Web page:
[edit] Part Two

While his friends all turn on Clyde as a result from the curse, he meets a mysterious girl on the streets that helps him through the hardship of losing his friends and loved ones. She introduces herself as Ellie. Fearing the curse will do the same to her, Clyde introduces himself as Enrico Box. Ellie tells him about the Night Dragon, how people mysteriously disappears because of the Night Dragon.

At the museum, lightning bursts out of the totem pole. Sarah Jane was called in to investigate the suspicions. Scanning, Sarah Jane receives detections of alien energy. She then sees one of the faces' eyes on the pole glow orange. Meanwhile, Sky at school notices how Sarah Jane and Rani hates Clyde but both fails to think of a reason why.

Sarah Jane suddenly tears up in the attic although she doesn't know why. The same thing occurs to Rani later in the car as well as Clyde's mum when Sky visits her. All of them feel as if they are missing a person in their life yet they do not realize who it is.

Clyde and Ellie visits Mystic Mags, who tells them the Night Dragon is coming and that it will take one of them. She also foresees something else that has put a mark on Clyde, a curse.

The totem pole back at the museum begins to cause the weather to rain and thunder heavily as the faces begins to become alive. Within the rain, Clyde and Ellie connects with each other, keeping themselves warm by burning The Silver Bullet.

Back in the attic, Sarah Jane and Rani share their tearing experiences. Sky, after being informed that Hetocumtek is getting stronger, discovers that Clyde activated the warrior god when he receives a splinter, creating the curse. She realizes that as long as Clyde is out in the streets, the alien warrior god will get stronger. Sky also sees that his name is the key to stopping Hetocumtek. She manages to convince Sarah Jane and Rani to say his name repeatedly to break the curse upon them.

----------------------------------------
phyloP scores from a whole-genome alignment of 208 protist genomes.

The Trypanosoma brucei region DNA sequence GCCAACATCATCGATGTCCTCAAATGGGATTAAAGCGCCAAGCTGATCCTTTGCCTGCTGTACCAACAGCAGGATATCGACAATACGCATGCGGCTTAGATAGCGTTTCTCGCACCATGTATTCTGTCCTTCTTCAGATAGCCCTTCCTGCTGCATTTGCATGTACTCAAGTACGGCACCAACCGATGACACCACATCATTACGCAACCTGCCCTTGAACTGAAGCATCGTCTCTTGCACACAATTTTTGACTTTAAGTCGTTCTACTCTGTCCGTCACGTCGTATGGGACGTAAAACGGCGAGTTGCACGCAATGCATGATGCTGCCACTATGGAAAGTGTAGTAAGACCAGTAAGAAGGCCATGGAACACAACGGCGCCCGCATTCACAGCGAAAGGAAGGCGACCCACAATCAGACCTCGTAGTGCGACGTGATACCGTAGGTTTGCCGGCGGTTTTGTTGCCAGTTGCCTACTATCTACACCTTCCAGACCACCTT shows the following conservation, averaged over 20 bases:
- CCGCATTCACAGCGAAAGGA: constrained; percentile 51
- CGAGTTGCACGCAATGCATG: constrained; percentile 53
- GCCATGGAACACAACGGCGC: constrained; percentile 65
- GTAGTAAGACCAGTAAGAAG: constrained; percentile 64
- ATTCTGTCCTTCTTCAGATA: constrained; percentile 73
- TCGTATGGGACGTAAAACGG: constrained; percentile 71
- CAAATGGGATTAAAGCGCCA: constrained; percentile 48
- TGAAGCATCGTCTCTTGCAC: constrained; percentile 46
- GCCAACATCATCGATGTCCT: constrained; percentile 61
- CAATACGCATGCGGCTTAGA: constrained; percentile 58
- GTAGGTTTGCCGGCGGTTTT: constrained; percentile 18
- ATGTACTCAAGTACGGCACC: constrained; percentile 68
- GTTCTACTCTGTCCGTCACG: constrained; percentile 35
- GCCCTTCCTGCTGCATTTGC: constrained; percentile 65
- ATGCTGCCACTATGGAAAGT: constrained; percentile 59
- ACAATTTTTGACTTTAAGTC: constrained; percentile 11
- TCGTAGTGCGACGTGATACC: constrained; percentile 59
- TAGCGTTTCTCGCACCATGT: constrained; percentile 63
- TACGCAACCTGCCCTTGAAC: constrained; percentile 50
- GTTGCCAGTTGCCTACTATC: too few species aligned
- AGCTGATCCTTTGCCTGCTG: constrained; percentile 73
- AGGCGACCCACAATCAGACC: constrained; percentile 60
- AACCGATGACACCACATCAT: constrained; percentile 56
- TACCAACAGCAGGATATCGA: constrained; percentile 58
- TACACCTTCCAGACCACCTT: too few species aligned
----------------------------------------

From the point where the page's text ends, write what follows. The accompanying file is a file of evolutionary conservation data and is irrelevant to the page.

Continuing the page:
Clyde draws a portrait of Ellie and shows it to her. She then kisses him and tells him she will be back, leaving to get coffee. Sarah Jane and the gang arrives, bringing Clyde to the attic, though it was without choice. There, Mr Smith transports the totem pole to the attic where it begins to fight back, creating lightning and destruction. Clyde, holding onto the pole, shouts, "My name is Clyde Langer!" disintegrating the pole.

Clyde, welcomed back by his friends and family, tries to search for Ellie. He asks many people only to find they do not know where or who she is. Clyde suggests they use Mr Smith to track her, but Rani points out her name on a sign, indicating that Ellie took the name. A man there saw Ellie board a truck named "Night Dragon Haulage". He explains that the truck driver occasionally would drive some people to other places for a better life. At night in his room, Clyde reminisces about Ellie as he stares at his portrait of her.

[edit] Cast Notes

[edit] Reception

Charlie Jane Anders of io9 thought this story to be as good as stories in the parent show Doctor Who.[2]

[edit] References